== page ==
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Calling all parents and caregivers with children! Join Prospect Park Alliance naturalists for a leisurely stroll along Prospect Park’s waterways. Embrace the sound of streams and songs of birds; enjoy fragrant flowers and explore the towering trees of Brooklyn’s Backyard.

c. Elizabeth Keegin Colley

Alliance Launches Open Air Care Connections

March 26, 2024

Prospect Park Alliance and the New York City Department of Health and Mental Hygiene have announced the launch of a pilot program, Open Air Care Connections, which seeks to remove the stigma around mental healthcare through community health outreach, events and educational programs. Through the pilot, community health workers provided by housing nonprofit Neighborhood Housing Services of Brooklyn (NHS Brooklyn), will be placed at key locations in the park and embedded into Alliance events and public programs to address mental health needs of our community.

Coming out of the COVID pandemic, mental healthcare is one of the primary needs of New York City residents, yet one that often goes untreated. According to an opinion poll by The Health Department, nearly 25% of all New Yorkers identified experiencing anxiety, and nearly 18% experiencing depression. Nearly 50% of those who expressed needing mental health support felt that they did not know did not know where to go to get services or how to access them. Time spent in nature is proven to reduce stress, relieve symptoms of anxiety and depression, and boost cognition, attention and sleep quality. Green spaces also give communities vital places to gather: strengthening social ties and lessening isolation.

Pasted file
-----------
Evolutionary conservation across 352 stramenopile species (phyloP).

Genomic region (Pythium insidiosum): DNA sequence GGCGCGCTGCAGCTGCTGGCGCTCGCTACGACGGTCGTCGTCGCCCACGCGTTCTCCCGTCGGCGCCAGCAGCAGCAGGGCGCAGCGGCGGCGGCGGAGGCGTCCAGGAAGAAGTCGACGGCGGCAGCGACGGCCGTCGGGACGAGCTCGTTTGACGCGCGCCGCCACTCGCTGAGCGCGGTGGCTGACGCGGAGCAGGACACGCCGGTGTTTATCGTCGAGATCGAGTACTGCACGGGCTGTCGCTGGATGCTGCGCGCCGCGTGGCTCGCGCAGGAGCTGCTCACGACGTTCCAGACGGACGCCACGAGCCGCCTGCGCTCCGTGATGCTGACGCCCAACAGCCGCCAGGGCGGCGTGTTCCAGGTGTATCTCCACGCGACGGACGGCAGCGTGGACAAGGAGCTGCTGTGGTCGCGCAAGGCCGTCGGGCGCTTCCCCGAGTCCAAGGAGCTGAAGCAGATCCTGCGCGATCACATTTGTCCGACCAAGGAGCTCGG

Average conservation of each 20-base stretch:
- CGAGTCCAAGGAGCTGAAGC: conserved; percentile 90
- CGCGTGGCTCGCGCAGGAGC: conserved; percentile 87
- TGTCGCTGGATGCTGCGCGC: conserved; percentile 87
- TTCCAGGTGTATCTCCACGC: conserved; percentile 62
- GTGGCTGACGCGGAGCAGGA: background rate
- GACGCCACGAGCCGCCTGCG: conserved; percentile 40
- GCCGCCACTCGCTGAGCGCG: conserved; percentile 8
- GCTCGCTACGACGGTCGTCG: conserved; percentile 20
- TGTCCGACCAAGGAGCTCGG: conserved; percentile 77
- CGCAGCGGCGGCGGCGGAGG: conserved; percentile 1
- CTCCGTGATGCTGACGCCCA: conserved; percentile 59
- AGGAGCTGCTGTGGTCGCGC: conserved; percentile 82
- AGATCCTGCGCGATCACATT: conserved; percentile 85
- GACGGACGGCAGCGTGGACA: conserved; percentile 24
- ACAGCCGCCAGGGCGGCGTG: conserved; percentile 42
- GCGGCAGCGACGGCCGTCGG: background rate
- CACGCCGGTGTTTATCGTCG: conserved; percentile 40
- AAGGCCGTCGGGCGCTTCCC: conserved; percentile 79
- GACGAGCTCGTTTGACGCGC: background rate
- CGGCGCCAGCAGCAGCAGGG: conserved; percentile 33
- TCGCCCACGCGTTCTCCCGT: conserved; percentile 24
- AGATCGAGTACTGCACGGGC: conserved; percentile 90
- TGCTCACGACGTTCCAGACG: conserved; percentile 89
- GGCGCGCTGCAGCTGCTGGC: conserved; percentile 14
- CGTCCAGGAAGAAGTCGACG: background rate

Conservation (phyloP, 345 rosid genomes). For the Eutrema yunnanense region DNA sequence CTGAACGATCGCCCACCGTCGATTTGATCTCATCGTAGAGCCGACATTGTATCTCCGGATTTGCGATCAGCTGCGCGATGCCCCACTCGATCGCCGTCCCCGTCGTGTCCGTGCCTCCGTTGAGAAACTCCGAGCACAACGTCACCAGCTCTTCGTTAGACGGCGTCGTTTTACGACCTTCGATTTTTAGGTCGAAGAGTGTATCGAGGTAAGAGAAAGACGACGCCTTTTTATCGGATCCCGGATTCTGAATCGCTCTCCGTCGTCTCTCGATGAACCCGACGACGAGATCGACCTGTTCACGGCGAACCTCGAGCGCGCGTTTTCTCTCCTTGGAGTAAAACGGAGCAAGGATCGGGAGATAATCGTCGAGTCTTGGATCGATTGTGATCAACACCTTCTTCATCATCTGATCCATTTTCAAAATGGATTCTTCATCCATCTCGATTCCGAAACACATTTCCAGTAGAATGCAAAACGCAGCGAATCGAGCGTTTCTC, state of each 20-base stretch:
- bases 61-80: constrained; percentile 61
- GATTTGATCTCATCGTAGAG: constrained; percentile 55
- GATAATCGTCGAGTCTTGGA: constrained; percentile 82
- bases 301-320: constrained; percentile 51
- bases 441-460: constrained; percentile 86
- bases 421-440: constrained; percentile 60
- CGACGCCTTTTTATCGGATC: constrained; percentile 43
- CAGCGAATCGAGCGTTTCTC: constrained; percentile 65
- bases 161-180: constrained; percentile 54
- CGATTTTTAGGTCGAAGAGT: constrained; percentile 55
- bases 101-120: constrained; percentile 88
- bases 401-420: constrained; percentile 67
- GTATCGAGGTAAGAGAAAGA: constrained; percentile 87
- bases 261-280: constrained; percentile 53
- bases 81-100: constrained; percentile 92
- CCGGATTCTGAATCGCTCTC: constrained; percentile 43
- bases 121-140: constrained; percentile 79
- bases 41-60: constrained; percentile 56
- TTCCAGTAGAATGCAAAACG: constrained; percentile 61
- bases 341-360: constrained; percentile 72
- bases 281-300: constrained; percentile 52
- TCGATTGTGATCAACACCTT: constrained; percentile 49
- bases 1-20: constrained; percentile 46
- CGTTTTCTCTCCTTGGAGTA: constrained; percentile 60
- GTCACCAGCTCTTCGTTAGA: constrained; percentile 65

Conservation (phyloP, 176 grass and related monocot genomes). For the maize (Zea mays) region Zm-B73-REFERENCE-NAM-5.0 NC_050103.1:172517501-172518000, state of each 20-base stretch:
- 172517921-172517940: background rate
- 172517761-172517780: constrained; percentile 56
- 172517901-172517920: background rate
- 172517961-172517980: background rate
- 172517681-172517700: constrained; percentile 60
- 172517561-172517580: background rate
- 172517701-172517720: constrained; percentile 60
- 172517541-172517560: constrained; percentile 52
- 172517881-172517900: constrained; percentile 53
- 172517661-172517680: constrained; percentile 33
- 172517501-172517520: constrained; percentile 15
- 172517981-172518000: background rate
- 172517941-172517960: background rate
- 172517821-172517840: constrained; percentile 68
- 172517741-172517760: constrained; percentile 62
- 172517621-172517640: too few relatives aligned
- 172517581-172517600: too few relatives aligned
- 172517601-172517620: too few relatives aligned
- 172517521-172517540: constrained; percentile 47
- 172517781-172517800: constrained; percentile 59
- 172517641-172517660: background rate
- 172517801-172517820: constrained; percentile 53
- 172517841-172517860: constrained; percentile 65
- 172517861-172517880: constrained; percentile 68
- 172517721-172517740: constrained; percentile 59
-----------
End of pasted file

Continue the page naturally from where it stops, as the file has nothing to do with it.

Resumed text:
Through this pilot program, which will run through June 30, 2024, The Health Department and the Alliance seek to address mental health and well-being through education and coping skill-building; and creating a pathway for quality care through assessment, intervention and direct referrals to mental and physical health services. Among the reasons that those who experience anxiety and depression do not seek treatment is the stigmatization of mental health concerns, as well as concerns about cost and access to care. The program focuses on addressing these barriers while leveraging the benefits of the natural environment. The program will engage park-goers to assess their social needs and provide direct referrals to find support for emotional health, substance use, physical health, housing, career, education and food-access concerns.

“When it comes to mental health resources, we must meet people where they are,” said New York City Mayor Eric Adams. “Our parks and green spaces are a haven for millions of New Yorkers and by offering mental health support through this new pilot program, we’ll connect even more New Yorkers with the services and care they need.”

“Parks are a hub for activity whether you’re taking a stroll in the evening, spending an afternoon with your partner and children, and so many more ways New Yorkers utilize parks. This is especially true for Brooklynites and Prospect Park,” said Deputy Mayor for Health and Human Services Ann Williams-Isom. “This partnership helps us meet people where they are to engage them in a way to support their and their families’ mental health needs. We know that mental health is a lifelong journey and this initiative adds to the avenues of support and options available to New Yorkers.”